NewsCovering Colorado


After deadly weekend on Colorado rivers, rafting enthusiast stresses safety

One woman died in a rafting accident on the Poudre River Thursday; one man died and another man is missing after a rafting accident along the Colorado River on Saturday.
After deadly weekend on Colorado rivers, rafting enthusiast stresses safety
Posted at 5:39 AM, Jun 03, 2024

IDAHO SPRINGS — On Thursday, a woman died after a rafting accident along the Poudre River in Larimer County. The raft she was in struck a bridge pylon, according to investigators.

She was the first known rafting death of the season.

Days later on Saturday, one man died and another man is missing following a rafting accident along the Colorado River in the Yarmony Rapids area.

The Grand County Coroner's Office identified the man who died as Brent Boulter, a 56-year-old man from Aurora.

Thomas Russell, a 61-year-old man from Littleton, was identified as the man who is still missing as of Sunday evening.

According to the Grand County Sheriff's Office, preliminary reports show that neither of the men were wearing life jackets at the time.

The Grand County Sheriff's Office is urging anyone recreating in the Radium or Rancho Del Rio area to report any sightings of Russell by calling or texting 911.

rafting accident poudre river.png

Local News

Woman dies in rafting accident on Poudre River Thursday

Robert Garrison
4:10 PM, Jun 02, 2024

The tragedies over the last few days have those who love whitewater rafting emphasizing the importance of safety on the water.

"Someone lost a friend, or a relative, family member. And that's really hard. And it's an accident, you know, so it's sudden," said Alan Blado, who owns Liquid Descent Rafting, a company that's been around for 17 years with locations in Idaho Springs and Kremmling.

Blado said every summer, he is saddened to hear people have died while rafting in Colorado.

“Rafting is inherently dangerous," said Blado. “The best way to mitigate most of the risk is to go with a professional, to go with an outfitter that's licensed by the State of Colorado.”

Blado said in Colorado, rafting guides must have 50 hours of certified training, CPR certification, and first aid instruction. He requires his guides to have at least 100 hours of training.

Several water rescues across Colorado this past weekend

“The more years you've been on the river, the more things you've seen, the more qualified you are to deal with situations," Blado said.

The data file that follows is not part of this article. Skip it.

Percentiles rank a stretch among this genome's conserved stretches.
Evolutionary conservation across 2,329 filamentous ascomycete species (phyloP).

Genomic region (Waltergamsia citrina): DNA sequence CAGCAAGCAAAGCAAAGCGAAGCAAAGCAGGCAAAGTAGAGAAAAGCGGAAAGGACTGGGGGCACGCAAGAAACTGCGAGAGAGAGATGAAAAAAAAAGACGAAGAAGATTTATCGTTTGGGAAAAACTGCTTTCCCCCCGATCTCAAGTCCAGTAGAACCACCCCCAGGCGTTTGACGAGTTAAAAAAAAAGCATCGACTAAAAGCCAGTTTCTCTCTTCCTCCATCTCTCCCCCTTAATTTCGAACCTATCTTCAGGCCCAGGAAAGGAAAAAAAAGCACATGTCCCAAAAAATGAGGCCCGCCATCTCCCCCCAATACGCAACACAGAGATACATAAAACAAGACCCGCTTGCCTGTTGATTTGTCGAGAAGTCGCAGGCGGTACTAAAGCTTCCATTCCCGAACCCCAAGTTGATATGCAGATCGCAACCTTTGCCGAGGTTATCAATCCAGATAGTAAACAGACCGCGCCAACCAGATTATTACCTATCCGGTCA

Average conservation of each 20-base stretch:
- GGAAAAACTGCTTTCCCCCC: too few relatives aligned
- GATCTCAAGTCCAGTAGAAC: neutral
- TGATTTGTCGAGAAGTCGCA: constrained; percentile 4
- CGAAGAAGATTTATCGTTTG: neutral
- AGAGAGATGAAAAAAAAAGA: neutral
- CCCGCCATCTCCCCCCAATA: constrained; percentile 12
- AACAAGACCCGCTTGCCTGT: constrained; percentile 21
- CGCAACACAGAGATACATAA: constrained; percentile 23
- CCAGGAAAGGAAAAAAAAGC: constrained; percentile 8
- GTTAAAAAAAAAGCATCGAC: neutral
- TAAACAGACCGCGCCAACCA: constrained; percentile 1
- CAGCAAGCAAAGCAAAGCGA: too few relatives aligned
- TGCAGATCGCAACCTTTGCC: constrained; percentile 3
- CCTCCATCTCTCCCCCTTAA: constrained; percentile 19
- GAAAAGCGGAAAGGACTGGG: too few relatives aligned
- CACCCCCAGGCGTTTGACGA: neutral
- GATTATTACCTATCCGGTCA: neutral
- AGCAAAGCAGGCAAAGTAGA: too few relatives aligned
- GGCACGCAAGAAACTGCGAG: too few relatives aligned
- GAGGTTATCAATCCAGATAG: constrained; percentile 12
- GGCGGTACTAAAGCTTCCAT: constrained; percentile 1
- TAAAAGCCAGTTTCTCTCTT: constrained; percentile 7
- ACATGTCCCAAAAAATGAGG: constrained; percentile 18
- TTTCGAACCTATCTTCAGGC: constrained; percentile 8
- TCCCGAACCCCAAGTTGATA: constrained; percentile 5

Blado said safety starts with the gear — and that hypothermia is a big concern at this time of year in Colorado, since the water is so cold.

“We use the thermal wetsuits. We have splash jackets. If it's really cold, we use fleece jackets. And then of course, the personal flotation devices and helmets. But also, with the boats, you know, you want to use high quality rafts that aren't going to puncture or tear, you want to have foot cones in the seats. That's kind of like a seat belt, that's going to cut down on the amount of people that fall into the water," Blado explained. “You need to have protocols set up for if you do have swimmers, you need to have a plan of how to get them out of the water as soon as possible. That can involve shore safety, people with ropes on shore, or safety kayakers that are paddling alongside the rafts to help in the event of a rescue.”

Blado insisted the most important safety feature is the guide on the raft. He recommends calling a company before booking a trip and asking questions about the quality of the gear and guides.

“You can also do some checking on safety records through the state, the Department of Wildlife and Colorado State Parks is who licenses the outfitters and they have records. Anytime there's an incident on the river, an accident report is filled out and sent to the state. So, they have records of all that," said Blado.

rafting accident.png

Local News

Man dead, another missing after raft capsizes on Colorado River near Kremmling

Robert Garrison
9:27 AM, Jun 02, 2024

Blado said there was a solid snowpack this year, meaning rivers are running at higher levels and the season will last longer. However, he hopes that means Coloradans will take the appropriate precautions before getting into a raft.

Blado's heart goes out to the families and friends of those who died on the water in the last few days.

After deadly weekend on Colorado rivers, rafting enthusiast stresses safety

D7 follow up bar 2460x400FINAL.png
The Follow Up
What do you want Denver7 to follow up on? Is there a story, topic or issue you want us to revisit? Let us know with the contact form below.